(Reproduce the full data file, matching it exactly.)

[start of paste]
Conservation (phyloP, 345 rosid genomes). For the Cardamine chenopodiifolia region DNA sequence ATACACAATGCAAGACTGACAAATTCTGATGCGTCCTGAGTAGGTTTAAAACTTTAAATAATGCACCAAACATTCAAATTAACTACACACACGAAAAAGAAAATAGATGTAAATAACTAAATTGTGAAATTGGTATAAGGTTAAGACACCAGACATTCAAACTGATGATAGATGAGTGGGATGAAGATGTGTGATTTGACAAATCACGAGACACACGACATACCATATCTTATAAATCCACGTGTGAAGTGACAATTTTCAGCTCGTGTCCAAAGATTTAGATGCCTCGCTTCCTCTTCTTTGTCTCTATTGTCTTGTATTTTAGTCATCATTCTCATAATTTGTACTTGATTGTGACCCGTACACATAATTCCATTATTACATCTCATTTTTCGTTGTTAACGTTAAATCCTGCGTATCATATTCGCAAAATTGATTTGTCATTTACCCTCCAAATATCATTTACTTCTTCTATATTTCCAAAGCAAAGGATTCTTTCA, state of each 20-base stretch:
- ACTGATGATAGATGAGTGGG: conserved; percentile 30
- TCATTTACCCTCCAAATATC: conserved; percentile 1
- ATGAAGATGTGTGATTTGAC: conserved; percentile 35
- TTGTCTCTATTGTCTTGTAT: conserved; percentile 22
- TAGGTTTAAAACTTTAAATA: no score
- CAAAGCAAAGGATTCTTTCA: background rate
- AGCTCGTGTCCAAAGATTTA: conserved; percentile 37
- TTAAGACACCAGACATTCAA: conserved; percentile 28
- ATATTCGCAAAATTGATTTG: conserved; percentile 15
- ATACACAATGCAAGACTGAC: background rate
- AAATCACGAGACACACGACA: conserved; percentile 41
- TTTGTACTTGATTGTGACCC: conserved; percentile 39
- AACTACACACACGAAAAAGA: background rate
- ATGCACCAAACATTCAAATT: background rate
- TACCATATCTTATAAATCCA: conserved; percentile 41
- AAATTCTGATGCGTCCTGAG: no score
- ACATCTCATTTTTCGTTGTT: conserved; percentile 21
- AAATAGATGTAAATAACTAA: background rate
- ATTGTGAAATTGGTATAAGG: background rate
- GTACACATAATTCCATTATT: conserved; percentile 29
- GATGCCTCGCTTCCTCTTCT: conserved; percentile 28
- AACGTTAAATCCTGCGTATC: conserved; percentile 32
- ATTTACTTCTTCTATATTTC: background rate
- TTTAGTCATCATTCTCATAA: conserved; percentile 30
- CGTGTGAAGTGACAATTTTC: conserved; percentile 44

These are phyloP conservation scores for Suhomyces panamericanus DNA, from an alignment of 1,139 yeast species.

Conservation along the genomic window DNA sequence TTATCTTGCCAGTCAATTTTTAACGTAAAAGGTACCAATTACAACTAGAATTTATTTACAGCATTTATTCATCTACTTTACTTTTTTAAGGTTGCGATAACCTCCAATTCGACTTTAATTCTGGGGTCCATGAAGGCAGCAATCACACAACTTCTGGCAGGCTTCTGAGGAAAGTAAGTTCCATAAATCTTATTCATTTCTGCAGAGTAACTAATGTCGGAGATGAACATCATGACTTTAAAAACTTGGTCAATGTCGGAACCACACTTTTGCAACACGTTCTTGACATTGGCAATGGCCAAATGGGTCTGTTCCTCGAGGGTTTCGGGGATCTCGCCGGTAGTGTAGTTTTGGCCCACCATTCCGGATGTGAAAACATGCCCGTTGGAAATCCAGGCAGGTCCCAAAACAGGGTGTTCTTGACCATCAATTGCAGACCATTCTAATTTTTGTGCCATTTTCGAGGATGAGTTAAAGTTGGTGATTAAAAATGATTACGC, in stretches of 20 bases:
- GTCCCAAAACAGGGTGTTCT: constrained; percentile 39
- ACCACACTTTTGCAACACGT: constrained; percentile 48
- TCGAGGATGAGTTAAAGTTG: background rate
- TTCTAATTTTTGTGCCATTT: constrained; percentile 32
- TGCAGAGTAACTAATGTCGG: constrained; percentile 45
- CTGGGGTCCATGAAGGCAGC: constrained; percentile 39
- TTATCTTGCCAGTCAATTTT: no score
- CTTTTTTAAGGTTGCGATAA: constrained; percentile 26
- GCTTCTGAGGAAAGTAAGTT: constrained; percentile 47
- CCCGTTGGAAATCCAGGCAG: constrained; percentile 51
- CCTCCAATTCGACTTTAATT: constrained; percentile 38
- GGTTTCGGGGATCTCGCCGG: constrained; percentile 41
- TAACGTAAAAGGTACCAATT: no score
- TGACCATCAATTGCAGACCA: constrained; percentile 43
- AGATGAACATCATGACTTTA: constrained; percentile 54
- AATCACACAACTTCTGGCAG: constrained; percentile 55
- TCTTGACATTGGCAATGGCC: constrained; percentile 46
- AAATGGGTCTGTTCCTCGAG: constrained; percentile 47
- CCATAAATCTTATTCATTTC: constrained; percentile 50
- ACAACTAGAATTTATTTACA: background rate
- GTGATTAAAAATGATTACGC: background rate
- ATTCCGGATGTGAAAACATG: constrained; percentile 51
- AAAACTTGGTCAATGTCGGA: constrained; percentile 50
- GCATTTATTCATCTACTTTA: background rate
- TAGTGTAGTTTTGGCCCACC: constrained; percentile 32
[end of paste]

Conservation (phyloP, 345 rosid genomes). For the Cardamine chenopodiifolia region DNA sequence ATACACAATGCAAGACTGACAAATTCTGATGCGTCCTGAGTAGGTTTAAAACTTTAAATAATGCACCAAACATTCAAATTAACTACACACACGAAAAAGAAAATAGATGTAAATAACTAAATTGTGAAATTGGTATAAGGTTAAGACACCAGACATTCAAACTGATGATAGATGAGTGGGATGAAGATGTGTGATTTGACAAATCACGAGACACACGACATACCATATCTTATAAATCCACGTGTGAAGTGACAATTTTCAGCTCGTGTCCAAAGATTTAGATGCCTCGCTTCCTCTTCTTTGTCTCTATTGTCTTGTATTTTAGTCATCATTCTCATAATTTGTACTTGATTGTGACCCGTACACATAATTCCATTATTACATCTCATTTTTCGTTGTTAACGTTAAATCCTGCGTATCATATTCGCAAAATTGATTTGTCATTTACCCTCCAAATATCATTTACTTCTTCTATATTTCCAAAGCAAAGGATTCTTTCA, state of each 20-base stretch:
- ACTGATGATAGATGAGTGGG: conserved; percentile 30
- TCATTTACCCTCCAAATATC: conserved; percentile 1
- ATGAAGATGTGTGATTTGAC: conserved; percentile 35
- TTGTCTCTATTGTCTTGTAT: conserved; percentile 22
- TAGGTTTAAAACTTTAAATA: no score
- CAAAGCAAAGGATTCTTTCA: background rate
- AGCTCGTGTCCAAAGATTTA: conserved; percentile 37
- TTAAGACACCAGACATTCAA: conserved; percentile 28
- ATATTCGCAAAATTGATTTG: conserved; percentile 15
- ATACACAATGCAAGACTGAC: background rate
- AAATCACGAGACACACGACA: conserved; percentile 41
- TTTGTACTTGATTGTGACCC: conserved; percentile 39
- AACTACACACACGAAAAAGA: background rate
- ATGCACCAAACATTCAAATT: background rate
- TACCATATCTTATAAATCCA: conserved; percentile 41
- AAATTCTGATGCGTCCTGAG: no score
- ACATCTCATTTTTCGTTGTT: conserved; percentile 21
- AAATAGATGTAAATAACTAA: background rate
- ATTGTGAAATTGGTATAAGG: background rate
- GTACACATAATTCCATTATT: conserved; percentile 29
- GATGCCTCGCTTCCTCTTCT: conserved; percentile 28
- AACGTTAAATCCTGCGTATC: conserved; percentile 32
- ATTTACTTCTTCTATATTTC: background rate
- TTTAGTCATCATTCTCATAA: conserved; percentile 30
- CGTGTGAAGTGACAATTTTC: conserved; percentile 44

These are phyloP conservation scores for Suhomyces panamericanus DNA, from an alignment of 1,139 yeast species.

Conservation along the genomic window DNA sequence TTATCTTGCCAGTCAATTTTTAACGTAAAAGGTACCAATTACAACTAGAATTTATTTACAGCATTTATTCATCTACTTTACTTTTTTAAGGTTGCGATAACCTCCAATTCGACTTTAATTCTGGGGTCCATGAAGGCAGCAATCACACAACTTCTGGCAGGCTTCTGAGGAAAGTAAGTTCCATAAATCTTATTCATTTCTGCAGAGTAACTAATGTCGGAGATGAACATCATGACTTTAAAAACTTGGTCAATGTCGGAACCACACTTTTGCAACACGTTCTTGACATTGGCAATGGCCAAATGGGTCTGTTCCTCGAGGGTTTCGGGGATCTCGCCGGTAGTGTAGTTTTGGCCCACCATTCCGGATGTGAAAACATGCCCGTTGGAAATCCAGGCAGGTCCCAAAACAGGGTGTTCTTGACCATCAATTGCAGACCATTCTAATTTTTGTGCCATTTTCGAGGATGAGTTAAAGTTGGTGATTAAAAATGATTACGC, in stretches of 20 bases:
- GTCCCAAAACAGGGTGTTCT: constrained; percentile 39
- ACCACACTTTTGCAACACGT: constrained; percentile 48
- TCGAGGATGAGTTAAAGTTG: background rate
- TTCTAATTTTTGTGCCATTT: constrained; percentile 32
- TGCAGAGTAACTAATGTCGG: constrained; percentile 45
- CTGGGGTCCATGAAGGCAGC: constrained; percentile 39
- TTATCTTGCCAGTCAATTTT: no score
- CTTTTTTAAGGTTGCGATAA: constrained; percentile 26
- GCTTCTGAGGAAAGTAAGTT: constrained; percentile 47
- CCCGTTGGAAATCCAGGCAG: constrained; percentile 51
- CCTCCAATTCGACTTTAATT: constrained; percentile 38
- GGTTTCGGGGATCTCGCCGG: constrained; percentile 41
- TAACGTAAAAGGTACCAATT: no score
- TGACCATCAATTGCAGACCA: constrained; percentile 43
- AGATGAACATCATGACTTTA: constrained; percentile 54
- AATCACACAACTTCTGGCAG: constrained; percentile 55
- TCTTGACATTGGCAATGGCC: constrained; percentile 46
- AAATGGGTCTGTTCCTCGAG: constrained; percentile 47
- CCATAAATCTTATTCATTTC: constrained; percentile 50
- ACAACTAGAATTTATTTACA: background rate
- GTGATTAAAAATGATTACGC: background rate
- ATTCCGGATGTGAAAACATG: constrained; percentile 51
- AAAACTTGGTCAATGTCGGA: constrained; percentile 50
- GCATTTATTCATCTACTTTA: background rate
- TAGTGTAGTTTTGGCCCACC: constrained; percentile 32